A ROLLERCOASTER RIDE IN ASIA高低起伏的亞洲單車路

Discovery - - SRI LANKA 斯里蘭卡 -

IT’S THE FIRST thing veteran travellers say in Beijing or Bangkok, Hanoi or Mumbai: where have all the bikes gone?

As wealth and opportunity in Asia have grown, so has the use of first motorcycles and then cars.

The temperate cities of the Americas and Europe increasingly design their cities around the needs of two-wheeled, unmotorised commuters. In earlyadopter Copenhagen, 36 per cent of commutes are by bicycle. But in evermodernising Asia, where car ownership continues to rise, it might seem that the bicycle belongs to the era of black and white photos and big straw hats.

In fact, the picture is more complicated – and changing.

A 2015 Pew Research Center survey showed that bikes are still more common than cars globally. And two of the countries with the highest percentage of bike owners are Asian: Japan (78 per cent) and Thailand (74 per cent), behind only Germany.

World bicycle production fell drastically in the 1970s as car prices fell and incomes rose. According to the Earth Policy Institute the trend reversed in the early 1980s: global bike production climbed to 108 million by 1988. Between 1989 to 2001, production slowed down again.

Now the figures are again rising fast. Despite growing car ownership in China, 65 per cent of households have a bicycle. And now, you don’t even need to own one: the increasingly pollutionphobic country has the world’s greatest number of bike sharing schemes.

Taiwan – a global leader in bike manufacturing – has over 4,000 kilometres of bike lanes. Singapore has launched a National Cycling Plan. Only about one per cent of journeys are made by bike in the Lion City now – but with a 700-kilometre-long bike lane network planned, that will change. All they need are a few Danish-style cool breezes.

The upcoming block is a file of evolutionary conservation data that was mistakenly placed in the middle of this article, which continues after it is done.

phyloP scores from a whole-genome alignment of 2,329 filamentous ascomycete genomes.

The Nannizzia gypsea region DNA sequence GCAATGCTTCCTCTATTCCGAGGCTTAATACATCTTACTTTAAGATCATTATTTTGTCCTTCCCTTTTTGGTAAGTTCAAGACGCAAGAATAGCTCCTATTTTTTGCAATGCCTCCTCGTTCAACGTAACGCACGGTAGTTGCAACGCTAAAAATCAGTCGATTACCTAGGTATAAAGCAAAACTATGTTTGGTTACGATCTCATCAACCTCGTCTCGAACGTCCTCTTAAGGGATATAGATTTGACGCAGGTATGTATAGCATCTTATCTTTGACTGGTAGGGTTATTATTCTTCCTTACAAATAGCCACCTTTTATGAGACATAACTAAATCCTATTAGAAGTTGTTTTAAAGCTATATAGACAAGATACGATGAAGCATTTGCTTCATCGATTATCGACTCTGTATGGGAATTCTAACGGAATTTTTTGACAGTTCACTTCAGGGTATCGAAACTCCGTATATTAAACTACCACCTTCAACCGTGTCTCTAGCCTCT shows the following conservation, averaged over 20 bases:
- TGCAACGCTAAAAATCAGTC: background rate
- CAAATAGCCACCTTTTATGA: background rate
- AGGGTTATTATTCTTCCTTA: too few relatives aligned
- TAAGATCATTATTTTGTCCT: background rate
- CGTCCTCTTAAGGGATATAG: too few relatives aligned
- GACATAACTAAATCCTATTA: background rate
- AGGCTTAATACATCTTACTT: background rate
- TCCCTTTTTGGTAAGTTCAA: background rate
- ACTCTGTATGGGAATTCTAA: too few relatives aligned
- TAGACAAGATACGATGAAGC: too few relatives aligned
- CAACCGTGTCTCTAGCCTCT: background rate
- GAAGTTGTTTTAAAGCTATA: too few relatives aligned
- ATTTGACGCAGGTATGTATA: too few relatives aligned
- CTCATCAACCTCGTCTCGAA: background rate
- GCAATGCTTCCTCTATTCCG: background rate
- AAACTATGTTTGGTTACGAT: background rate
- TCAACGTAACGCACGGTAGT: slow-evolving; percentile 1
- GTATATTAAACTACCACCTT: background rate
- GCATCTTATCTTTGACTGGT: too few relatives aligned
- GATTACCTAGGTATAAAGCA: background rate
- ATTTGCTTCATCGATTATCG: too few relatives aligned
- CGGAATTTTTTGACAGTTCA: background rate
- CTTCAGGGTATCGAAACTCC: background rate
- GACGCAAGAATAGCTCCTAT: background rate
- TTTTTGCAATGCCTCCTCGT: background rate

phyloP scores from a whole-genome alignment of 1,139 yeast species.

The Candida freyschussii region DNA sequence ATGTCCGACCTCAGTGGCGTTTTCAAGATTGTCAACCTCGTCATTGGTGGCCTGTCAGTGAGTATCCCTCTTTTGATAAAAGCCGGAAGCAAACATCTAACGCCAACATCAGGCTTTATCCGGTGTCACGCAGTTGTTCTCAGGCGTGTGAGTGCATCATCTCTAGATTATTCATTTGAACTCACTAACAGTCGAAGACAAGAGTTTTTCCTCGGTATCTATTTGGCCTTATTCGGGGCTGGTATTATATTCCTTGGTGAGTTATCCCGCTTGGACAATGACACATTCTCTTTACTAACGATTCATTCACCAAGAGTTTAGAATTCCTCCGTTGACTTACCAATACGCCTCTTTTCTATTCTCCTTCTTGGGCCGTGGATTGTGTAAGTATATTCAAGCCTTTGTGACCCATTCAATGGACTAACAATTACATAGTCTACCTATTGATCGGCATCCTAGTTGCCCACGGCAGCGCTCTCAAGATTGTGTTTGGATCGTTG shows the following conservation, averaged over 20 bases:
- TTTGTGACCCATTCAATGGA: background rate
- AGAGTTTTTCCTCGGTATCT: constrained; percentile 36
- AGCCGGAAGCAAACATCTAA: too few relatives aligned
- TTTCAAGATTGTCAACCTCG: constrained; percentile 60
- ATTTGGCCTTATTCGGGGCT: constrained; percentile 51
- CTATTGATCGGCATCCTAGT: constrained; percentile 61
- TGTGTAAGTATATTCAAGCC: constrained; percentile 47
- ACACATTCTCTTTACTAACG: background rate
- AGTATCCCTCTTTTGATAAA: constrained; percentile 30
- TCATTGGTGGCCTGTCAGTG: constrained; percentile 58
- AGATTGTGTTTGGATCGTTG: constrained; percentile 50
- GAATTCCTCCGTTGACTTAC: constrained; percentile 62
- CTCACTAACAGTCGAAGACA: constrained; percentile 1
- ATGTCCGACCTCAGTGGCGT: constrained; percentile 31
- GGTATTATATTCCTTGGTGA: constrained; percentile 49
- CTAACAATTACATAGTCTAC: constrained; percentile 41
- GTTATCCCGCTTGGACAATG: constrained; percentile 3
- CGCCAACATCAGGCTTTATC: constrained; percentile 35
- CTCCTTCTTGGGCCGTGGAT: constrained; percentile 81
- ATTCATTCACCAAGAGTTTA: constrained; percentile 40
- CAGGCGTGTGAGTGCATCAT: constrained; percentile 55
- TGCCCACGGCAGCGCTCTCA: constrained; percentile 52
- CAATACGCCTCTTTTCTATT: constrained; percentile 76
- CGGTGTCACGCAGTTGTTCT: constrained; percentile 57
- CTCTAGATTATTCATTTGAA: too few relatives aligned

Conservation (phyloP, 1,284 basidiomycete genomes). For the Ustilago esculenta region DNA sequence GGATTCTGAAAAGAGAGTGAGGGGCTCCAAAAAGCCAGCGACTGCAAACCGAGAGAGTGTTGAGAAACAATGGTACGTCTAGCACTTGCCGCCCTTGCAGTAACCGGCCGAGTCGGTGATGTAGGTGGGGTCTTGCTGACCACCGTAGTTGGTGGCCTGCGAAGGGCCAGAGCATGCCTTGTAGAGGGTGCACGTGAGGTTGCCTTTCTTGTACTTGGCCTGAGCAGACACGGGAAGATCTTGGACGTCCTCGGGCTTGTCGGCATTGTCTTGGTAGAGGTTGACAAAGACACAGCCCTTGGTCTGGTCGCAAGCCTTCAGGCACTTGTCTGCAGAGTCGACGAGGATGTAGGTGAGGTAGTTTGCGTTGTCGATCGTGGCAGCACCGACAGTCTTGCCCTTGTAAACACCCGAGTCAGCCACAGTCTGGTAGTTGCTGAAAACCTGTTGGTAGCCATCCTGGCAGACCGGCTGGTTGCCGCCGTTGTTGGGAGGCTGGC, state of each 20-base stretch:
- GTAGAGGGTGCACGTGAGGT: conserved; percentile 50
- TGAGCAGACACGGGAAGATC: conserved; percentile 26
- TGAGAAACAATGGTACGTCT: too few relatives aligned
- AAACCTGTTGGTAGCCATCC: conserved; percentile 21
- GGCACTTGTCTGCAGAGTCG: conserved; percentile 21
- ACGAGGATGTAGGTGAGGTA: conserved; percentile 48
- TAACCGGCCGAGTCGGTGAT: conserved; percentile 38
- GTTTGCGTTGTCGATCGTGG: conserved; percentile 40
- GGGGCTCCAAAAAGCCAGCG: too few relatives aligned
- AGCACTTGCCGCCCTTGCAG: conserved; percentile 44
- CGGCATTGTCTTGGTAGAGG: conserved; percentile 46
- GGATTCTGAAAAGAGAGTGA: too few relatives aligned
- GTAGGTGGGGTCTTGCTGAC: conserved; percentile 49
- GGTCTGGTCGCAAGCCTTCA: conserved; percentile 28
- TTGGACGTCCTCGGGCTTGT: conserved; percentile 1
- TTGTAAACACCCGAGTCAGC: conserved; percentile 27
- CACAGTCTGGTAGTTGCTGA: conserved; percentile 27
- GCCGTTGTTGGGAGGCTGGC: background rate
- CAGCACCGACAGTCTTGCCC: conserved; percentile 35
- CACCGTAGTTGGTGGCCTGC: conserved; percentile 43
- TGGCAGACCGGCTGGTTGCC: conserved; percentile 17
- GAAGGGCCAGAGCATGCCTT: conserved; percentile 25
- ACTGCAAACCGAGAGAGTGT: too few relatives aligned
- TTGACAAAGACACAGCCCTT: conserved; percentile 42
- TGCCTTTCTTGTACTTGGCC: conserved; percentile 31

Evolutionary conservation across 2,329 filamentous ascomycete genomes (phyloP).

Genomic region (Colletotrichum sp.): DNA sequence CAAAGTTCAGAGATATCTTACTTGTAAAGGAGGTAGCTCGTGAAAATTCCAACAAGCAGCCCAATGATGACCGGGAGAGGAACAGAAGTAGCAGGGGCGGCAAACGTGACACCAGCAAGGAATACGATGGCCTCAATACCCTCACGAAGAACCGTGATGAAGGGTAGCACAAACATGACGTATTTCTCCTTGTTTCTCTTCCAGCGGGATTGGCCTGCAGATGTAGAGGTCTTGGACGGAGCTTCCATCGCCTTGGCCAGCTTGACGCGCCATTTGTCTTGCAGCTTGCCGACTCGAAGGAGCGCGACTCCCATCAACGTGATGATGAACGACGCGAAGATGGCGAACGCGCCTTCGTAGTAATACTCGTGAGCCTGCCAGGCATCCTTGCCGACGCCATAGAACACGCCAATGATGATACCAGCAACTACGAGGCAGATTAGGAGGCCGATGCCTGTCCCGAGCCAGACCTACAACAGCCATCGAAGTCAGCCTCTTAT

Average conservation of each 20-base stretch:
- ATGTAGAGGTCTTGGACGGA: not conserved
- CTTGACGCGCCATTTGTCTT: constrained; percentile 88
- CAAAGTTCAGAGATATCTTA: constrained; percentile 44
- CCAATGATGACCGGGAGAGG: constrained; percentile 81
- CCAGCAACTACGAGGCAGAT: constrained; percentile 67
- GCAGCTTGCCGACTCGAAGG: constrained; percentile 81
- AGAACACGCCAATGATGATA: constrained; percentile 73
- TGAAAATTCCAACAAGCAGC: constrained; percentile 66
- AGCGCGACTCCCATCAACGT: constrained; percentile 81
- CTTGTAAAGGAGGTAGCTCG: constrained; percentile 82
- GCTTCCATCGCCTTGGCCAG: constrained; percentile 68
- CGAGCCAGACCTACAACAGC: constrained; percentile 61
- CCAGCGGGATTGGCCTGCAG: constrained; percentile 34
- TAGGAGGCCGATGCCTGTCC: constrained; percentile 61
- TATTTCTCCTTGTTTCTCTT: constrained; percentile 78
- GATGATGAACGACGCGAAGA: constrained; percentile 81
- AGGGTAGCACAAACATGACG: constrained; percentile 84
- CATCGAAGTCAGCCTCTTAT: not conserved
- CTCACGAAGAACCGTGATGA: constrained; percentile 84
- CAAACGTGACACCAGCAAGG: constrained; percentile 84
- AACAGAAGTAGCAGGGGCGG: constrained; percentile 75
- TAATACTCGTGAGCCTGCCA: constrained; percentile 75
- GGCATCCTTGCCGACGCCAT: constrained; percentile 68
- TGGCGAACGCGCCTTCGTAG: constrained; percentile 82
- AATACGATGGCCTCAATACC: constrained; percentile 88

By John Burbage 任何經常到訪北京、曼谷、河內或孟買的旅客都會納罕:從前滿目皆是的單車到哪裡去了?

隨著亞洲日益富裕、商機處處,電單車和汽車已成為馬路上的霸主。

反觀歐美的溫帶城市卻愈來愈倚重以人力驅動的兩輪單車,作為主要的通勤工具。在這股風潮的先驅哥本哈根,現時約三成六人口以單車作為上下班的代步工具。但在熱衷於現代化的亞洲,擁有自用汽車的人數持續上升,單車似乎已被視為黑白照片年代的陳年舊物,合該跟農夫草帽一起被淘汰。

然而,情況其實更為複雜,而且不斷在變化。

皮龍研究中心於2015年進行的調查顯示,以全球而言,單車仍較汽車普及。擁有單車比率最高的兩個國家均在亞洲,分別是日本( 78%)及泰國( 74%),僅次於德國。

1970年代,汽車價格降低和人均收入提高,使全球的單車產量大幅下跌。根據美國地球政策研究所的資料顯示,跌勢在1980年代初逆轉,至1988年,全球單車產量更攀升至1.08億架,在1989至2001年,產量再度放緩。

現時,單車產量又再度急速攀升。雖然中國的自用汽車擁有率持續上揚,但擁有單車的家庭仍佔了六成半。他們甚至不需要去買一部:這個對污染問題愈來愈恐慌的國家,擁有全球為數最多的單車共享計劃。

領先全球的單車生產地台灣擁有逾4,000公里的單車徑;新加坡亦已推出「全國腳踏車推廣計劃」。雖然目前獅城的單車使用率只佔交通流量的百分之一,但政府已計劃興建全長

700公里的單車徑網絡,啟用後將改變當地的交通結構,在萬事俱備的情況下,新加坡只欠丹麥式的送爽涼風。撰文: JohnBurbage riders thrashing it out for all they were worth behind us.

Without gears the cyclists can only ride on the flat, so they stick to roads along the coastal strip – a mix of urban roads with commuter traffic, peppered with semi-rural snapshots and narrow, twisty backroads lined with houses and trees.

Turning off the main road, they dismounted and entered a small garden. An old, bearded man with wild hair, wearing nothing but a grubby sarong, greeted us with a huge smile.

This place is the daily breakfast stop for many of the local riders: a true Sri Lankan cyclist café, with none of the frills – not even a name. A stack of standard bikes was perched against the wall where aged images of Jesus and 1997 Tour de France winner Jan Ullrich covered the cracks. Roti and curry were served up along with a cup of sweet Ceylon tea. The owner emerged with a thumbnail-sized, hand carved bicycle, made from a coconut from his garden. It was my welcome present.

Beneath that jaded poster of Ullrich the café owner’s wife looked on. They had no real idea of who I was or why I was there, but they were so happy to see a foreigner as nuts about cycling as they were.

著一件襤褸紗籠的老翁,滿面笑容地走出來迎接我們。

這裡是當地單車手享用早餐的熱門地點,沒有花巧的裝潢,甚至連名字也沒有,完全切合斯里蘭卡單車手的風格。一排排的標準單車靠牆而立,褪色的耶穌肖像和1997年環法單車賽冠軍Jan Ullrich的海報,掩蓋著牆身的裂縫。這裡供應印度烤餅和咖哩,佐以香甜的錫蘭紅茶。老闆拿著一輛手指頭大的單車模型,是以園中的椰子雕成的,說是送給我的見面禮。

老闆娘站在殘舊的Ullrich海報下觀望,他們對我的身份和來意一無所知,卻樂見一個外國人跟他們一樣瘋狂熱愛單車。

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